Washington, Aug 25 (EFE).- The United States on Wednesday reiterated its aim to comply with the Aug. 31 date for the final withdrawal of its troops from Afghanistan but it warned the Taliban that they must abide by their promises and thereafter must allow anyone who wants to leave the country to do so.
“Let me be crystal clear about this: There is no deadline on our work to help any remaining American citizens who decide they want to leave to do so along with the many Afghans who have stood by us over these many years and want to leave and have been unable to do so,” US Secretary of State Antony Blinken said.
“That effort will continue every day past August 31st,” he added.
Blinken made his remarks at a press conference at the State Department at which he discussed the efforts under way to complete the US troop withdrawal from Afghanistan by Aug. 31, the date set by President Joe Biden.
The US leader reaffirmed his commitment to the Aug. 31 withdrawal date on Tuesday at a special meeting of the G7 nations, saying that he would pull all US military forces out of the Central Asian country despite pressure from European partners to postpone the military exit from Afghanistan.
Blinken warned that the security risks are increasing as the days go by.
The top US diplomat said that “It’s hard to overstate the complexity and the danger of this effort. We are operating in a hostile environment in a city and country now controlled by the Taliban with the very real possibility of an ISIS-K (Islamic State terrorist) attack. We’re taking every precaution, but this is very high risk.”
US troops are in control of the Kabul airport, where scenes of desperation continue to occur among the thousands of people trying to board the flights out of the country, given that once the US troops leave the site the operations there will be managed by the Taliban.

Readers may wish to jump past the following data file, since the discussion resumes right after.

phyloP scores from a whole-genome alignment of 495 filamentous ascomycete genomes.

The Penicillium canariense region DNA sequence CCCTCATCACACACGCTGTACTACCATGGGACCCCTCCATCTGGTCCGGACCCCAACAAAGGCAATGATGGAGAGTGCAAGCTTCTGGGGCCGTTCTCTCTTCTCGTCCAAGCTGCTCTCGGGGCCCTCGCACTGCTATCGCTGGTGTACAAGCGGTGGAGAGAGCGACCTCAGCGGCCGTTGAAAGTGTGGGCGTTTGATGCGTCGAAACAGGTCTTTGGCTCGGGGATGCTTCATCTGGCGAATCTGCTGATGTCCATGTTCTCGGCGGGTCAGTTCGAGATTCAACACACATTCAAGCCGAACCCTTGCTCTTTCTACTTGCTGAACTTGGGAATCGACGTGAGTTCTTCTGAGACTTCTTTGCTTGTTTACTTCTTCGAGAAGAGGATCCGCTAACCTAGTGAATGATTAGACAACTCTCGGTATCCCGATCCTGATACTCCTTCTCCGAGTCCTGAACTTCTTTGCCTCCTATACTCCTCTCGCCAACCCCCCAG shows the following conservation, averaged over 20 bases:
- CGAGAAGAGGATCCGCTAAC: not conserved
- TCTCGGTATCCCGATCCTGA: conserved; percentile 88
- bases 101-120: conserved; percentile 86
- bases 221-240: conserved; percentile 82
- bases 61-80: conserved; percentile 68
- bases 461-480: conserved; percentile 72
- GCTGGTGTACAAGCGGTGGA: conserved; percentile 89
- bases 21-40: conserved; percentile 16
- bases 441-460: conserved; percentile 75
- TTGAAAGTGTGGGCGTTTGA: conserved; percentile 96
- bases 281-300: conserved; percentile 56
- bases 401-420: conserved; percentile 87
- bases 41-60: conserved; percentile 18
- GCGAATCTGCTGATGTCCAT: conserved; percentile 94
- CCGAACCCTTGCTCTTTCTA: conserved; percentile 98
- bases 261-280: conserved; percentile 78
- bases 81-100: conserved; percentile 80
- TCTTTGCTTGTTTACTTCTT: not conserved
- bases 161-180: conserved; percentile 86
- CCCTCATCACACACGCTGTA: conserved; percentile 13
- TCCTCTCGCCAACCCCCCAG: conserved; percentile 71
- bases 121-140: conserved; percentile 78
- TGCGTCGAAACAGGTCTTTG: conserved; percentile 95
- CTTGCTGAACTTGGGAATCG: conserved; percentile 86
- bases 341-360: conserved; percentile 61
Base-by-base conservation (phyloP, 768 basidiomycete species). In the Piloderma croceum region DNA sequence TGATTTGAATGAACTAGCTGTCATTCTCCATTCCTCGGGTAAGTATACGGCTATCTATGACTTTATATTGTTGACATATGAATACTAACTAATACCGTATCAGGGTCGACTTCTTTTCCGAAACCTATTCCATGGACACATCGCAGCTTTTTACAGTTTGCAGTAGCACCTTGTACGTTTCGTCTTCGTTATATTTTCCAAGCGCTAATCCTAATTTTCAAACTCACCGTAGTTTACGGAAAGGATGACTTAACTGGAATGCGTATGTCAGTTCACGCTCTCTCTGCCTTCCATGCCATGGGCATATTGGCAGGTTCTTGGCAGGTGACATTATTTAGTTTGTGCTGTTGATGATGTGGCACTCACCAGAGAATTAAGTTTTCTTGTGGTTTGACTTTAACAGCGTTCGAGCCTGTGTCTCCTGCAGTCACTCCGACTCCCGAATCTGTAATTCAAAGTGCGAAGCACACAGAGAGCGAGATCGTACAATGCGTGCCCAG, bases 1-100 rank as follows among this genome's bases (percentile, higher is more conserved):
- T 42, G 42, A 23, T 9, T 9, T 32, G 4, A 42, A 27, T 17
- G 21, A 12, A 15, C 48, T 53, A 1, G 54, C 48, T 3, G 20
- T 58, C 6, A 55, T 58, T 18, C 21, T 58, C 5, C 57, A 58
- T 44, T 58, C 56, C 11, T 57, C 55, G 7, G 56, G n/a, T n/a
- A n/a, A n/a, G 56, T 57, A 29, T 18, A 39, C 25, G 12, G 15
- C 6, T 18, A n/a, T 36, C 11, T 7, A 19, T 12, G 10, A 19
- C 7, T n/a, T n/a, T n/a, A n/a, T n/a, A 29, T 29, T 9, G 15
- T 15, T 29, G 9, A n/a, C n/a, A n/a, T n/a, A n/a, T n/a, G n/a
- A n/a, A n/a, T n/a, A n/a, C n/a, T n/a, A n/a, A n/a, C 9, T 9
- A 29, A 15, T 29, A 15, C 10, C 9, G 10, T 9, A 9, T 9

Blinken insisted on the public and private commitments by the Taliban to guarantee “safe transit” to the airport, despite reports from Kabul that Taliban fighters have been harassing and blocking Afghans trying to get to the airport.
On Wednesday, the political spokesman for the Taliban, Suhail Shaheen, said on Twitter that “foreign troops should withdraw by the deadline. It will pave the way for resumption of civilian flights. People with legal documents can travel through commercial flights after 31 August.”
To discuss the delicate situation in the Afghan capital, CIA Director William J. Burns on Monday met secretly in Kabul with the de facto leader of the Taliban, Abdul Ghani Baradar, The Washington Post reported.
Blinken said, in addition, that US troops have brought 4,500 US citizens out of Afghanistan from among the 6,000 who it had been calculated on Aug. 14 wanted to leave the country.
Of the remaining Americans, the US Embassy is in “direct” contact with 500, to whom it will offer instructions on how to get to the airport and it is trying to contact the other 1,000.
On Tuesday, about 100 aircraft from the US and other members of the international coalition that fought in Afghanistan took off from Kabul carrying a total of 19,000 people, the White House said Wednesday, raising the number of people evacuated in the last 10 days to 82,300.
Washington began the withdrawal of its troops from Afghanistan after fighting and operating in the country for the past 20 years, in May, but it was forced to accelerate the evacuation of Americans and US allies who remained there after the rapid advance of the Taliban, who on Aug. 15 took control in Kabul and now dominate virtually the entire national territory.